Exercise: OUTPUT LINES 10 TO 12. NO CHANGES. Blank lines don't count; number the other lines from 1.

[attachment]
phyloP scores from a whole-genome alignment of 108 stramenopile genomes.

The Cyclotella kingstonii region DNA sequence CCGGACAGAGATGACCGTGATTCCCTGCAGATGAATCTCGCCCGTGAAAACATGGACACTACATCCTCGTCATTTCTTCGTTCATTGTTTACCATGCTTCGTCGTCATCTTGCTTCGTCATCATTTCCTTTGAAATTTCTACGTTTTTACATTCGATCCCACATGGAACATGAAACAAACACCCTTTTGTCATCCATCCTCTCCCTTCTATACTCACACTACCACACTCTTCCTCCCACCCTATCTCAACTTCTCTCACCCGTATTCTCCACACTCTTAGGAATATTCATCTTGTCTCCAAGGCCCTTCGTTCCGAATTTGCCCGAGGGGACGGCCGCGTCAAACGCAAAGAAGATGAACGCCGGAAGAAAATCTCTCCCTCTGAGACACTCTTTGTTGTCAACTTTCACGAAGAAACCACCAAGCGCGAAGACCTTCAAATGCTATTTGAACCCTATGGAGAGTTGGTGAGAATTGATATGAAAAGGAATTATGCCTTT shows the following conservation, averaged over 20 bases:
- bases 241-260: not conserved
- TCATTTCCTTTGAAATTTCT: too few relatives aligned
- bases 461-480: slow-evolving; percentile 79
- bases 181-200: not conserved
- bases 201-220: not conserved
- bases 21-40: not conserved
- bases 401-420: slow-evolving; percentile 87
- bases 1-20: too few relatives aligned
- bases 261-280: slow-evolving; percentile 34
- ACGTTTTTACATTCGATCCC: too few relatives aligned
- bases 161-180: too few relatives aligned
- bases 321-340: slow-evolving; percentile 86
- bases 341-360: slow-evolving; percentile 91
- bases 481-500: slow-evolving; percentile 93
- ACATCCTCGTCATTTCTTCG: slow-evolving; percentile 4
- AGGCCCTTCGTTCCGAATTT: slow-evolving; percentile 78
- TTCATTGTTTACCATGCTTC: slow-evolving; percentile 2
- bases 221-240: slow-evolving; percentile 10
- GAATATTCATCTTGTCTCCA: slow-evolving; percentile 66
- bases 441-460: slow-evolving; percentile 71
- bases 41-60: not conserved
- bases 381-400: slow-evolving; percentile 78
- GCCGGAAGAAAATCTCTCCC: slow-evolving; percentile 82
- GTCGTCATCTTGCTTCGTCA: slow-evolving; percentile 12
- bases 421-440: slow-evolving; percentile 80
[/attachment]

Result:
- bases 1-20: too few relatives aligned
- bases 261-280: slow-evolving; percentile 34
- ACGTTTTTACATTCGATCCC: too few relatives aligned